Dream Within a Dream Tour

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Dream Within a Dream Tour
Image of a blond woman. She is wearing a one shoulder black top with lined sequins, with a long white sleeve in her right arm. Underneath the top, she is wearing a black short tie. She is also wearing black pants with sequins in a similar fashion to the top. Her belly button is pierced. The woman is looking directly into the camera and her mouth is open in a sexual way. Her hands are resting in her hips. The background is composed of small grey rectangular figures, separated by lines in orange and dark blue. In her left, there is a purple vertical line. The word "BRITNEY" is written over it in white capital letters. In a smaller size, the words "2002" and "DREAM WITHIN A DREAM TOUR" are written in purple handwriting.
Tour by Britney Spears
Associated album Britney
Start date November 1, 2001 (2001-11-01)
End date July 28, 2002 (2002-07-28)
Legs 2
Shows
  • 1 in Asia
  • 68 in North America
  • 69 total
Box office $43.7 million ($57.3 in 2014 dollars)[1]
Britney Spears concert chronology
  • Dream Within a Dream Tour
  • (2001–02)

The Dream Within a Dream Tour was the fourth concert tour by American recording artist Britney Spears. It was launched in support of her third studio album, Britney (2001). The tour was promoted by Concerts West, marking the first time Spears did not tour with Clear Channel Entertainment. On September 21, 2001, a North American tour was announced that kicked off exactly two months later after various dates were postponed. In February 2002, Spears announced a second leg of the tour. It was directed and choreographed by Wade Robson, who explained the main theme of the show was Spears's coming of age and newfound independence. The stage was designed by Steve Cohen and Rob Brenner and was composed of a main stage and a B-stage, united by a runway. Inspired by Cleopatra's barge, a flying device was developed so Spears could travel over the audience to the B-stage. The setlist was mostly composed by songs from the supporting album, as Spears felt they were more reflective of her personality. Songs from her previous two studio albums were also included in remixed form by Robson.

The show was divided into seven segments with the last one being the encore. Spears opened the show hanging from a gyrating wheel; it continued with Spears performing a medley of older hits, jumping in bungee cords from the flying device onto the stage and dancing in a jungle setting. Most of the performances were accompanied by extravagant special effects, including confetti, pyrotechnics, laser lights, and artificial fog and snow. In the encore, there was a water screen that pumped two tons of water into the stage; this was considered one of the signature performances of the tour. During the 2002 leg, some changes were made; several songs were remixed, and Spears premiered various unreleased songs which included "Mystic Man". The show received mixed reviews by critics, who praised the show for being innovative but dismissed it for taking the attention away from the music.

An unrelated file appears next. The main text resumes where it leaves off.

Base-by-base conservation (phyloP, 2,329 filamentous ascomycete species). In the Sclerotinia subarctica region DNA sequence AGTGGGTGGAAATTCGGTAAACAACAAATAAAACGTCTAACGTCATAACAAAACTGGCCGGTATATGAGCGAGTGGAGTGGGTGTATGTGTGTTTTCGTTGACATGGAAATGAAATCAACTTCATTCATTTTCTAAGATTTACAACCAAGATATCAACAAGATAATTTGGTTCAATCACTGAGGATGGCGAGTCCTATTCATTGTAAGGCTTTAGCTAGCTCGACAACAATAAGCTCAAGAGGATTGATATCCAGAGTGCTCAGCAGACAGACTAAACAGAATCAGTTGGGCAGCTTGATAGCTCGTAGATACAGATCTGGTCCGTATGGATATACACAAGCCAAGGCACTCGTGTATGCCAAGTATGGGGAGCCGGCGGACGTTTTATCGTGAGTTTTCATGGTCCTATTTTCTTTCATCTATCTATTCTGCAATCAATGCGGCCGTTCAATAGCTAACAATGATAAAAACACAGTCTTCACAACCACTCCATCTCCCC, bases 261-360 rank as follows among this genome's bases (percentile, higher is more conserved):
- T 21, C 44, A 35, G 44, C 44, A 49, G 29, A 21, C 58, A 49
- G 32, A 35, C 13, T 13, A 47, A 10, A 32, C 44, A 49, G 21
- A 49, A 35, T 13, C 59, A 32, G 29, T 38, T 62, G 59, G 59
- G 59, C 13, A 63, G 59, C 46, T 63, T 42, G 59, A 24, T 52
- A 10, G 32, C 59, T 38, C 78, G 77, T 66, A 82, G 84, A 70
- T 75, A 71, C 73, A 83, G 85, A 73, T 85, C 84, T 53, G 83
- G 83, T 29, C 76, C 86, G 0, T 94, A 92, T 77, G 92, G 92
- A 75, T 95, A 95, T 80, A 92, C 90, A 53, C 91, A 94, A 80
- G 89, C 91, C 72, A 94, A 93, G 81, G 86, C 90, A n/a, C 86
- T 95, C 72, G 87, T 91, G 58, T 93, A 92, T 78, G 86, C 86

The Dream Within a Dream Tour was largely sold out and grossed $43.7 million. During the second show in Mexico, Spears left the stage after the sixth song due to a lightning storm; the show was canceled and angered the audience. The tour was broadcast live on an HBO special on November 18, 2001, and went on to win an Emmy for Outstanding Technical Direction on the 2002 ceremony. A DVD titled Live from Las Vegas was released in January 2002.

Background[edit]

Image of a blond female performer. She is wearing blue jeans and a sleeveless light blue top. She is standing next to a piano player, who is playing a big black piano. Her left hand is in her hip while her right hand holds her mic while she is singing. Two members of the crew stand a few meters behind them.
Spears at soundcheck in Oklahoma City.

On July 19, 2001, Spears's band announced there would be a tour to support her third studio album, Britney (2001). The following day, Spears's label Jive Records confirmed that there was a tour planned for the fall.[2] The Dream Within a Dream Tour was promoted by Concerts West,[3] chosen after a much publicized battle with concert promoter Clear Channel Entertainment (CCE), who had handled her previous concert tours. It marked the first time Concerts West outbid CCE, with reports claiming Spears would earn between $13 and $15 million during the tour. Spears's manager Larry Rudolph commented on the situation, saying,

"Clear Channel is an incredible company, and I'm sure we'll be doing more business with them. We went with Concerts West because they're a strong touring company and because they have ancillary properties, in that [parent AEG owns] arenas and some 7,000 movie theaters throughout the country. This decision was not made to exclude Clear Channel. It was made to include Concerts West. [AEG] has the ability to help us market our core products—the album and tour—and our secondary properties—the movie— in ways that tipped the scale for us."[4]

On September 20, 2001, dates were released along with the tracklisting of the album. The tour was slated to begin on October 26, 2001,[5] but the opening of the show was pushed back until October 31 after Spears became ill and was prescribed five days of rest.[6] The tour was postponed one more day due to production delays and finally kicked off at Nationwide Arena in Columbus, Ohio.[7] Before the tour began, Spears announced she planned to give $1 of each ticket to the children of firefighters and police officers killed during the September 11 attacks. She also planned to sell merchandise and auction front row seats, hoping to raise $2 million.[8] On February 26, 2002, more North American dates were released through her official website to kick off in Las Vegas, Nevada at Mandalay Bay.[9] The second leg of the tour was sponsored by Samsung. In conjunction with entertainment company WFX, they offered a cell-phone service that featured collectible merchandise and a membership card with access to backstage reports directly from Spears. She stated that "[the offering] is an exciting new way for me to stay connected with my fans".[10]

Development[edit]

Image of a blond female performer. She is turning her back to the camera, near the end of the stage. She is wearing black pants and a black top with long sleeves, showing her midriff. In front of her, a female dancer is climbing into a pole. A crowd of people clapping, screaming and taking pictures stands can be seen in the audience.